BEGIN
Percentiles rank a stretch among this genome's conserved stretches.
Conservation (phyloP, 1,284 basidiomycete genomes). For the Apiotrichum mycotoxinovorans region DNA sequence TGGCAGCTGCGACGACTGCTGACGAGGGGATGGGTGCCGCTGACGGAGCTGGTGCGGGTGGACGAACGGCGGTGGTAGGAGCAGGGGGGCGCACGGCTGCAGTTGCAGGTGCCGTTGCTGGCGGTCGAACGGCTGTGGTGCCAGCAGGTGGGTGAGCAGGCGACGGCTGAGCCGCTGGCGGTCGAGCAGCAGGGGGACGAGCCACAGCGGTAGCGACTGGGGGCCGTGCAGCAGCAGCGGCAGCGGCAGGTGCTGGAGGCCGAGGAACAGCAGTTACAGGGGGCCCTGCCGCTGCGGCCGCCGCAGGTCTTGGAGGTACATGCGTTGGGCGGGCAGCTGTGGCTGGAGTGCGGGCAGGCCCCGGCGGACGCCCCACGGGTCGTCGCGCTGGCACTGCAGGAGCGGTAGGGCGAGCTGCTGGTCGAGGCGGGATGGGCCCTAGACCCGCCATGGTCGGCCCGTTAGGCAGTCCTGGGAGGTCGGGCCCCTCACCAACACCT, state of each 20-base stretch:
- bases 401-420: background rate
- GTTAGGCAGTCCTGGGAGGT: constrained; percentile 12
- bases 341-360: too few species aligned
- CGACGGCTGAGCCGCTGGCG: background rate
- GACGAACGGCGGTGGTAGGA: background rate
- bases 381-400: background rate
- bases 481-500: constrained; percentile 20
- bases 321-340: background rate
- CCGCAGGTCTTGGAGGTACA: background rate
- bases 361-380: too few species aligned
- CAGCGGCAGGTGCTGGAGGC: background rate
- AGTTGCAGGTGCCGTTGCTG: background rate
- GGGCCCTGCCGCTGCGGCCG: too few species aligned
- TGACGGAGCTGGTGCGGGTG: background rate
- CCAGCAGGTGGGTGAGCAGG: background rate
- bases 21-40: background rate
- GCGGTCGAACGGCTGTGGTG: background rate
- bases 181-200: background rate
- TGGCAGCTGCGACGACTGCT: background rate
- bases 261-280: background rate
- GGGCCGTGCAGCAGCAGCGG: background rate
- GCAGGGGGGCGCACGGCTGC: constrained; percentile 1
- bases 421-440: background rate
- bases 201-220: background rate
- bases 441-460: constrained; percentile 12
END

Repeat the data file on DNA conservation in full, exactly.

Percentiles rank a stretch among this genome's conserved stretches.
Conservation (phyloP, 1,284 basidiomycete genomes). For the Apiotrichum mycotoxinovorans region DNA sequence TGGCAGCTGCGACGACTGCTGACGAGGGGATGGGTGCCGCTGACGGAGCTGGTGCGGGTGGACGAACGGCGGTGGTAGGAGCAGGGGGGCGCACGGCTGCAGTTGCAGGTGCCGTTGCTGGCGGTCGAACGGCTGTGGTGCCAGCAGGTGGGTGAGCAGGCGACGGCTGAGCCGCTGGCGGTCGAGCAGCAGGGGGACGAGCCACAGCGGTAGCGACTGGGGGCCGTGCAGCAGCAGCGGCAGCGGCAGGTGCTGGAGGCCGAGGAACAGCAGTTACAGGGGGCCCTGCCGCTGCGGCCGCCGCAGGTCTTGGAGGTACATGCGTTGGGCGGGCAGCTGTGGCTGGAGTGCGGGCAGGCCCCGGCGGACGCCCCACGGGTCGTCGCGCTGGCACTGCAGGAGCGGTAGGGCGAGCTGCTGGTCGAGGCGGGATGGGCCCTAGACCCGCCATGGTCGGCCCGTTAGGCAGTCCTGGGAGGTCGGGCCCCTCACCAACACCT, state of each 20-base stretch:
- bases 401-420: background rate
- GTTAGGCAGTCCTGGGAGGT: constrained; percentile 12
- bases 341-360: too few species aligned
- CGACGGCTGAGCCGCTGGCG: background rate
- GACGAACGGCGGTGGTAGGA: background rate
- bases 381-400: background rate
- bases 481-500: constrained; percentile 20
- bases 321-340: background rate
- CCGCAGGTCTTGGAGGTACA: background rate
- bases 361-380: too few species aligned
- CAGCGGCAGGTGCTGGAGGC: background rate
- AGTTGCAGGTGCCGTTGCTG: background rate
- GGGCCCTGCCGCTGCGGCCG: too few species aligned
- TGACGGAGCTGGTGCGGGTG: background rate
- CCAGCAGGTGGGTGAGCAGG: background rate
- bases 21-40: background rate
- GCGGTCGAACGGCTGTGGTG: background rate
- bases 181-200: background rate
- TGGCAGCTGCGACGACTGCT: background rate
- bases 261-280: background rate
- GGGCCGTGCAGCAGCAGCGG: background rate
- GCAGGGGGGCGCACGGCTGC: constrained; percentile 1
- bases 421-440: background rate
- bases 201-220: background rate
- bases 441-460: constrained; percentile 12